ADCOCK v. UNITED STATES DISTRICT COURT FOR THE DISTRICT OF COLUMBIA
MEMORANDUM OPINION re 1 Petition for Habeas Corpus. Signed by Judge Christopher R. Cooper on 5/18/2017. (lccrc2)
UNITED STATES DISTRICT COURT
FOR THE DISTRICT OF COLUMBIA
Case No. 1:17-cv-0376 (CRC)
UNITED STATES DISTRICT COURT
FOR THE DISTRICT OF COLUMBIA,
Federal inmate Roger Adcock has petitioned the Court for a Writ of Habeas Corpus under
28 U.S.C. § 2241. He challenges his 2015 conviction for conspiracy to distribute narcotics by
attacking the constitutionality of 18 U.S.C. § 3231, a 1948 law that confers jurisdiction on
federal district courts.1 See Pet. 11, ECF No. 1. He argues that the District Court of Wyoming
lacked jurisdiction over his case, rendering his conviction and sentence invalid. See id. Because
the sentencing court had jurisdiction and this Court does not, Adcock’s petition must be
Adcock argues that the bill was passed in violation of the U.S. Constitution’s Quorum
Clause. See Art. I, § 5, cl. 1. Courts considering the same argument have squarely rejected it.
See Wolford v. United States, 362 F. App’x 231, 232 (3d Cir. 2010) (per curiam) (“Section 3231
was properly enacted and is binding. The 1948 amendment to that statute, Public Law 80-772,
passed both houses of Congress and was signed into law by President Truman on June 25,
1947.”); Cardenas-Celestino v. United States, 552 F. Supp. 2d 962, 966 (W.D. Mo. 2008)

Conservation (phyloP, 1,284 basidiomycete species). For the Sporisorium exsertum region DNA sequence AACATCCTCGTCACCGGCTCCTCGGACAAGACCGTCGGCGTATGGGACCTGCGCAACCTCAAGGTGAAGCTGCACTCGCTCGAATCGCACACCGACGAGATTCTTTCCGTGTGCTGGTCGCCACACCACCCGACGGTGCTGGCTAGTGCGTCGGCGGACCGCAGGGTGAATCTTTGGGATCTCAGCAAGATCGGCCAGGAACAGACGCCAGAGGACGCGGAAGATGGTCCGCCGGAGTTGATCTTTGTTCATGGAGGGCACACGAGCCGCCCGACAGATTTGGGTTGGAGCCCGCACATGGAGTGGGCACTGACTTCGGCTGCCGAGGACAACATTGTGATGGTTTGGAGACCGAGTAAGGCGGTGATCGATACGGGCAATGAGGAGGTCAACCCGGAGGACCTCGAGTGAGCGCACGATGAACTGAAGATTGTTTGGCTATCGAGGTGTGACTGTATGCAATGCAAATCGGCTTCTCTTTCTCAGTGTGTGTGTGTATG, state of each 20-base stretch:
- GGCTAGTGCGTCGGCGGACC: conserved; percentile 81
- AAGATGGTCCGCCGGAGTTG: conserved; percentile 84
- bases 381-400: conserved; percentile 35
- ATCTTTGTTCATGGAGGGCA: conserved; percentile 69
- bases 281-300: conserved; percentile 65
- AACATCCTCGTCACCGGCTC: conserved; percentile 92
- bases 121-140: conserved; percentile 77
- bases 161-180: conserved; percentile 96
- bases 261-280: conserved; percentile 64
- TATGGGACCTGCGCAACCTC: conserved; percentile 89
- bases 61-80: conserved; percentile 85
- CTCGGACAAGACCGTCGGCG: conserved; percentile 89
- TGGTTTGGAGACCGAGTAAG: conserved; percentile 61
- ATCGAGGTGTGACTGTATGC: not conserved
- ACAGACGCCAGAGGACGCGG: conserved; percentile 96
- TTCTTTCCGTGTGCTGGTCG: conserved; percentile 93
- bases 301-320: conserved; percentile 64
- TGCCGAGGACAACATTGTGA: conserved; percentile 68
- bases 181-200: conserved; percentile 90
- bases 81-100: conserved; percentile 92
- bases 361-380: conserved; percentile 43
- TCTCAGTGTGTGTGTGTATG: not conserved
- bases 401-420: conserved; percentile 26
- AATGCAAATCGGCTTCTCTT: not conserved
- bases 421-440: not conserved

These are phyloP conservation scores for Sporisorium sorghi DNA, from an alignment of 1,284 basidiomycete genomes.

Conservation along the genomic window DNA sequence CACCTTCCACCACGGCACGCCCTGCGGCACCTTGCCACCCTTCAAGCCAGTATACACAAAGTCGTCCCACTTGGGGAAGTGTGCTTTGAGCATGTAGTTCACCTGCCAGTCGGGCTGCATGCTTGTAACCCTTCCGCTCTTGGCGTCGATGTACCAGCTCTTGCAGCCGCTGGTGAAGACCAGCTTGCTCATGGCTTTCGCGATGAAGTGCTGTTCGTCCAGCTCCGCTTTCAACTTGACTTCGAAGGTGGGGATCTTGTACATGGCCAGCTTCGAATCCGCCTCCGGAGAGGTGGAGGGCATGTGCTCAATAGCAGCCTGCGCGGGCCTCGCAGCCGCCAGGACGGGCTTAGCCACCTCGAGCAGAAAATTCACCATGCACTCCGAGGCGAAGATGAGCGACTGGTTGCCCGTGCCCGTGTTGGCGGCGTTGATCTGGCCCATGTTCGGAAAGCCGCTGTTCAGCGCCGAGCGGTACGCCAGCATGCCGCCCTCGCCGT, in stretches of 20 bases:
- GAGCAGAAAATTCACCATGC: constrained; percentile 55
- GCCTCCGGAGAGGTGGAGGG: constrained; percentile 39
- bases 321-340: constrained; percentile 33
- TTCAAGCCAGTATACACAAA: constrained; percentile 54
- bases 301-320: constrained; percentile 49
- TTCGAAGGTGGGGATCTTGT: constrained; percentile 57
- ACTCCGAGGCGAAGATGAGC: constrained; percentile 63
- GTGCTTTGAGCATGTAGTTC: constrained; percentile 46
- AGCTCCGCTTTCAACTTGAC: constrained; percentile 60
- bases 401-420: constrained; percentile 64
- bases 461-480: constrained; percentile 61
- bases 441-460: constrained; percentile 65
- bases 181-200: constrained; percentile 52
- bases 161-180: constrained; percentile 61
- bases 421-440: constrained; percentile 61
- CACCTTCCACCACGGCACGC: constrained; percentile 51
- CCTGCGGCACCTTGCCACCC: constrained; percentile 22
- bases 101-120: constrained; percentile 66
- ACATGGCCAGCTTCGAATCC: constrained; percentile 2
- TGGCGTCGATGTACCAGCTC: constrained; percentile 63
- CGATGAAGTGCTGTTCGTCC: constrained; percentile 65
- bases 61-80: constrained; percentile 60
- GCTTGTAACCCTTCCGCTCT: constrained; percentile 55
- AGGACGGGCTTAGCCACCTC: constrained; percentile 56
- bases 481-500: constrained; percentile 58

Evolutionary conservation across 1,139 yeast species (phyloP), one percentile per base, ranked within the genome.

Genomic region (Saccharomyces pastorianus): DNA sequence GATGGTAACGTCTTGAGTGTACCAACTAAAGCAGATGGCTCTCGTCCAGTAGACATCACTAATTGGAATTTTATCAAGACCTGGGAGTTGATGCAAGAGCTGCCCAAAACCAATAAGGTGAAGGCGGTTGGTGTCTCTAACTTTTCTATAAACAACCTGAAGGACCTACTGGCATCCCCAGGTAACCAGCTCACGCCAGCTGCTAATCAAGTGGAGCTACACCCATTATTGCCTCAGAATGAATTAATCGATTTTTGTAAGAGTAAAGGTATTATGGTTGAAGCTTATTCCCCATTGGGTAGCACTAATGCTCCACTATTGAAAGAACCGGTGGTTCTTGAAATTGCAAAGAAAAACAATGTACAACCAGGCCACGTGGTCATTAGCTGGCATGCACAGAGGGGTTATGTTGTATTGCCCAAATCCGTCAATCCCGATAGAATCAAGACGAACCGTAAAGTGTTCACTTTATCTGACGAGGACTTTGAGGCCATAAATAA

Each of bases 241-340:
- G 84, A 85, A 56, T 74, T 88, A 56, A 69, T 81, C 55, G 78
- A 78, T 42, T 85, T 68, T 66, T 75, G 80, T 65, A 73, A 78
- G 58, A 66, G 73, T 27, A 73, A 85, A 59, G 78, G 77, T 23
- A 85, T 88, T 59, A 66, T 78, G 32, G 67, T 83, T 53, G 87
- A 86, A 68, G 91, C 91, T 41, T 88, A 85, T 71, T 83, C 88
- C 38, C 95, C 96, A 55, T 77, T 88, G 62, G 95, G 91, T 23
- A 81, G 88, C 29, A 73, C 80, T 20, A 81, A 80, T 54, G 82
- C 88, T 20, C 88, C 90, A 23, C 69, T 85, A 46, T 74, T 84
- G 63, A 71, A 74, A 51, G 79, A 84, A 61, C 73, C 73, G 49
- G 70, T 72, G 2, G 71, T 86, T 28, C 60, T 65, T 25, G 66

(describing a “rash of frivolous claims” grounded in the same argument, and collecting dozens of
cases at the district and appellate level rejecting the claims as without merit). Therefore, even if
there were jurisdiction over Adcock’s petition, the Court would dismiss it for failure to state a
claim, pursuant to 28 U.S.C. § 1915A(b).
First, “for core habeas petitions challenging present physical confinement, jurisdiction
lies in only one district: the district of confinement.” Rumsfeld v. Padilla, 542 U.S. 426, 443
(2004). But as specified in his petition, and as confirmed through a Federal Bureau of Prisons
inmate search, Adcock is currently incarcerated at the FCI Englewood correctional institution in
Littleton, Colorado. The Court accordingly lacks jurisdiction over Adcock’s § 2241 petition.
Furthermore, any challenge to the constitutionality of the statute under which Adcock
was convicted must be presented to the sentencing court in a motion under 28 U.S.C. § 2255.
See Taylor v. U.S. Bd. of Parole, 194 F.2d 882, 883 (D.C. Cir. 1952). Section 2255 provides
[a] prisoner in custody under sentence of a court established by Act
of Congress claiming the right to be released upon the ground that
the sentence was imposed in violation of the Constitution or laws of
the United States, or that the court was without jurisdiction to
impose such sentence, or that the sentence was in excess of the
maximum authorized by law, or is otherwise subject to collateral
attack, may move the court which imposed the sentence to vacate,
set aside or correct the sentence.
28 U.S.C. § 2255(a) (emphasis added). Adcock was sentenced by the United States District
Court for the District of Wyoming. See Judgment in a Criminal Case, United States v. Adcock,
No. 1:14-CR-168 (D. Wyo. May 4, 2015). Therefore, the District of Wyoming—not this
Court—has the jurisdiction to hear a § 2255 claim. The Court will therefore dismiss Adcock’s
petition. An appropriate Order accompanies this Memorandum Opinion.
CHRISTOPHER R. COOPER
United States District Judge
Date: May 18, 2017
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